Chuck Kennedy/White House
There's been a ton of back-and-forth about "changing school food" lately, but I'm noticing a huge ramp-up since Michelle Obama and Sam Kass expanded their childhood obesity strategy to include chefs moving to schools (the "Chefs Move to Schools" program). A few weeks ago, under the leadership of the First Lady, Sam and his capable White House kitchen staff worked intensely to host more than 800 chefs at the White House to rally over what has become one of this decade's hottest subjects—school food. It was quite a sight: white coats spread across the South Lawn at the White House in such numbers that they couldn't fit into one photograph.
I was one of those chefs, and I have to say that, other than wondering who the heck was cooking for the rest of America that night, I was floored to see so many chefs in one place and at one time. And not just so many chefs, but so many chefs from so many different segments of American food service. It's pretty common to see such high-profile events attract big names from the exclusive group of America's "top chefs." Many of these culinary powerhouses were certainly there. But to literally see a handful of food celebrities dwarfed in number by hundreds of chefs of much humbler status was a pretty powerful thing to behold. This example of professional diversity was a striking and impressive thing for the White House to pull off.
Taxpayers would be pleased to know that all the travel and lodging costs for the event were on the dime of each individual chef—all the more powerful considering that the majority of chefs attending were not at a level of income enjoyed by many of their more famous contemporaries. For this group of chefs—college and grade school cafeteria chefs, food service kitchen managers, cooking instructors, and so on—making the pilgrimage to support a cause they believe in was not an easy or affordable task. I think this demonstrates a level of deep personal commitment from this under-celebrated group—commitment you don't often see in the organized and more publicly celebrated world of celebrity chefs.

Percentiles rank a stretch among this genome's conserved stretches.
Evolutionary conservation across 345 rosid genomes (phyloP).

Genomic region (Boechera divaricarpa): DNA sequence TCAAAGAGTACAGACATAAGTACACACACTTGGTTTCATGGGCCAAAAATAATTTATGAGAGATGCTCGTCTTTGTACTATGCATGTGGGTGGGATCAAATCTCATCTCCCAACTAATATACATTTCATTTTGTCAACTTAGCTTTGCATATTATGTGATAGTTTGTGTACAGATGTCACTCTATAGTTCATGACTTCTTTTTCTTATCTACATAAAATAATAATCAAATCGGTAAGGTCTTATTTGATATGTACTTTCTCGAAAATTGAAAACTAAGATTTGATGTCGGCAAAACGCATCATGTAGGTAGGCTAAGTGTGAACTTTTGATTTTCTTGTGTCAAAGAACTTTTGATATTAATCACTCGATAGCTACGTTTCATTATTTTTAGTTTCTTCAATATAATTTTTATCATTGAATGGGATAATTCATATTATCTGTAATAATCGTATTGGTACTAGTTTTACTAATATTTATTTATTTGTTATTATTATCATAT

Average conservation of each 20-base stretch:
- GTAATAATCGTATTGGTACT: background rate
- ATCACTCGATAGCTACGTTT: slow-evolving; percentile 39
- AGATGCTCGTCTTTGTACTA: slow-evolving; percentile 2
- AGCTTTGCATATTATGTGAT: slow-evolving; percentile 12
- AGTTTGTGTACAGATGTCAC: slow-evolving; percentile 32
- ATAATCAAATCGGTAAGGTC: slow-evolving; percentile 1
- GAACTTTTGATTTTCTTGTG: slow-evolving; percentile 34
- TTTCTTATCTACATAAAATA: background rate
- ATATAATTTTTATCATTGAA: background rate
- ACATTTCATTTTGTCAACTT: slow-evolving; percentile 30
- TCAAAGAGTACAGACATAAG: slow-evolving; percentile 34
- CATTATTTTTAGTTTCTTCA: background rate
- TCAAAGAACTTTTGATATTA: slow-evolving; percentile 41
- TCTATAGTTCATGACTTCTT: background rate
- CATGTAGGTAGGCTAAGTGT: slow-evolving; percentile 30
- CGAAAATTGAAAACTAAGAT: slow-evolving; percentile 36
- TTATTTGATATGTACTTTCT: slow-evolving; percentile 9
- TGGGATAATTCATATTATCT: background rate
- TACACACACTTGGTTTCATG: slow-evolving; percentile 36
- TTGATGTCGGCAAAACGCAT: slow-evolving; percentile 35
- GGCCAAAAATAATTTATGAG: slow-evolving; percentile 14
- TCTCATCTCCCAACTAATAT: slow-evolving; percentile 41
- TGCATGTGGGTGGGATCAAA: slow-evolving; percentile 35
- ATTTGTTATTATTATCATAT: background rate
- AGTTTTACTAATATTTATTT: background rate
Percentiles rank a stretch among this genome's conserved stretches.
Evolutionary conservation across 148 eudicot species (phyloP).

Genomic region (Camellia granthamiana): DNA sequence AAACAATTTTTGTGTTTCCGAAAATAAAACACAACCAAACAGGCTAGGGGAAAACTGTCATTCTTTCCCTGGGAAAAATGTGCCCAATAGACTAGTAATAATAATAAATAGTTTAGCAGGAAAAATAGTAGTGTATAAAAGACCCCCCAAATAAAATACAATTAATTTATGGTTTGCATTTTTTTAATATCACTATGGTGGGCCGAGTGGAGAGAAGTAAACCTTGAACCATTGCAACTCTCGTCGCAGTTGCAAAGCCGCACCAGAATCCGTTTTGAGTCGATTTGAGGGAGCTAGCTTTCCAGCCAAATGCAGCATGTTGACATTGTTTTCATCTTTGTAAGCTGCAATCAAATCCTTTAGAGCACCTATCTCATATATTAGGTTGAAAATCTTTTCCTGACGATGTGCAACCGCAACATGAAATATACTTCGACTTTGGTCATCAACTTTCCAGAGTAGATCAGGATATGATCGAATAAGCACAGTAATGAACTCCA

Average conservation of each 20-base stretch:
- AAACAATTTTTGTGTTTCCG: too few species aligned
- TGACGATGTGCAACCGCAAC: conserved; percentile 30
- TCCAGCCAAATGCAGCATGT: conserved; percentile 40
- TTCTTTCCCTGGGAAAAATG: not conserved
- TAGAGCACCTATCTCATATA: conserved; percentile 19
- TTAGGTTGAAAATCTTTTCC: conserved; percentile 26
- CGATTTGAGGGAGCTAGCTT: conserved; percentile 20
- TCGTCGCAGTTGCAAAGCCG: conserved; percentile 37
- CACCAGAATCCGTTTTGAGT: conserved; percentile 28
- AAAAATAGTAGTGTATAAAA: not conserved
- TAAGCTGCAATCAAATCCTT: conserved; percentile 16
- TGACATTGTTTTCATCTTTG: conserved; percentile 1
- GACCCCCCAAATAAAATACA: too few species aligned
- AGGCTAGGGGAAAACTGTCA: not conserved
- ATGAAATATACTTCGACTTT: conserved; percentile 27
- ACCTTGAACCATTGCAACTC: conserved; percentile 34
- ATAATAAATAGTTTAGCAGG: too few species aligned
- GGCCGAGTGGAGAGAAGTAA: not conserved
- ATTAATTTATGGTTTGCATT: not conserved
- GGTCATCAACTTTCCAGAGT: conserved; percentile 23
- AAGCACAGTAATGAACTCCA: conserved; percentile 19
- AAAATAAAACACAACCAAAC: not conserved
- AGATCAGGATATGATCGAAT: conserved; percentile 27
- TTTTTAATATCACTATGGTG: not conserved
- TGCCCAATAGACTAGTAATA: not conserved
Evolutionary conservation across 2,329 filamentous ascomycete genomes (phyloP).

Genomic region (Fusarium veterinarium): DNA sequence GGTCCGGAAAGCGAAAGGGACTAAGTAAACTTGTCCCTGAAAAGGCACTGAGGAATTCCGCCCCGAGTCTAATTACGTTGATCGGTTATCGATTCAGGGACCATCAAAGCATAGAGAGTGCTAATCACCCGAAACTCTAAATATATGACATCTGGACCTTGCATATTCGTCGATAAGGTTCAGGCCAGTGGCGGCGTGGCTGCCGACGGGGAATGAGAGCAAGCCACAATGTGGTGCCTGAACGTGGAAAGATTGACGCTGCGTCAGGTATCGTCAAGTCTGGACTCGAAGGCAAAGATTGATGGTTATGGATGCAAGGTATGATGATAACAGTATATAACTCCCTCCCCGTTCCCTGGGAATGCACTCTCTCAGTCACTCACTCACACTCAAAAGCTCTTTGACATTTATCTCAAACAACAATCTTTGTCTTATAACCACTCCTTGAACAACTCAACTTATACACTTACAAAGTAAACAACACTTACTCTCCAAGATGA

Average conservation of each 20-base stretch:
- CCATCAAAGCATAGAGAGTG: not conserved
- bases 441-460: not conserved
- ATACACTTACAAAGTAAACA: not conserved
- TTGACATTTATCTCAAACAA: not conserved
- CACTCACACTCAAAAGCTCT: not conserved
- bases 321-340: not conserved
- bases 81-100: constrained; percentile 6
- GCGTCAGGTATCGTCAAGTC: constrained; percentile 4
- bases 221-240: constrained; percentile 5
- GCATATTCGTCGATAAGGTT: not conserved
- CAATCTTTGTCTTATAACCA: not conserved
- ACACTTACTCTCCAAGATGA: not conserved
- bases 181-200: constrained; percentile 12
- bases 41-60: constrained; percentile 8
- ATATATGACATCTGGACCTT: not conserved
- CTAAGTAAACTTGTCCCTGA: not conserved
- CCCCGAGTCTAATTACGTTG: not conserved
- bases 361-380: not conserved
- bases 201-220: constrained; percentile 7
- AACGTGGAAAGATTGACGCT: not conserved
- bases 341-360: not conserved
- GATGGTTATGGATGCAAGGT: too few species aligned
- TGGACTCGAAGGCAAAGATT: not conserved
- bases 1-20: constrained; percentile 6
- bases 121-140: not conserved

Great personalities like Jose Andrés, Tom Colicchio, Cat Cora, and Rachael Ray are, of course, clearly committed to their causes too. But lesser-known cooks might actually be the ones who change the food world as we know it. These are the gals and guys who deal with the everyday reality of our current food system and don't benefit from the luxury of large sponsorships or an $80 average restaurant food check to help pay for publicity teams and walk-in coolers full of locally grown foods. When these folks make it happen, it's more a MacGyver duct tape-and-paper clip-type thing. These aren't the cooks who stand in a spotlight signing stuff for long lines of autograph seekers. They're the ones who just get it done, many times against what many upscale chefs would consider insurmountable obstacles. And when they go home—or, often, to their other job first, then home—they face the same challenges in being able to afford to feed their own families.
Should the movement gain the momentum that Chefs Move to Schools is intended to foster, these cooks will be the real heroes in the school food movement. My hope for them is that organizations and media outlets will begin considering the need to recognize these unsung heroes and heroines by way of awards, stories, media coverage, and the like.
I have been lucky enough to be in the right place at the right time and have received media attention and won a few awards. The recognition and awards have truly made a positive difference in my life, which is what awards are supposed to do. But what about those who accomplish great things with almost no resources? What about the cafeteria cook in Dubuque, Iowa, who's worked with toothpicks and knitting needles to help make a few hundred kids healthier? Wouldn't it be awesome for such a culinary heroine or hero to walk that red carpet and bring home a well deserved medal?
Hey. Maybe we could call it the MacGyver Foodie award ...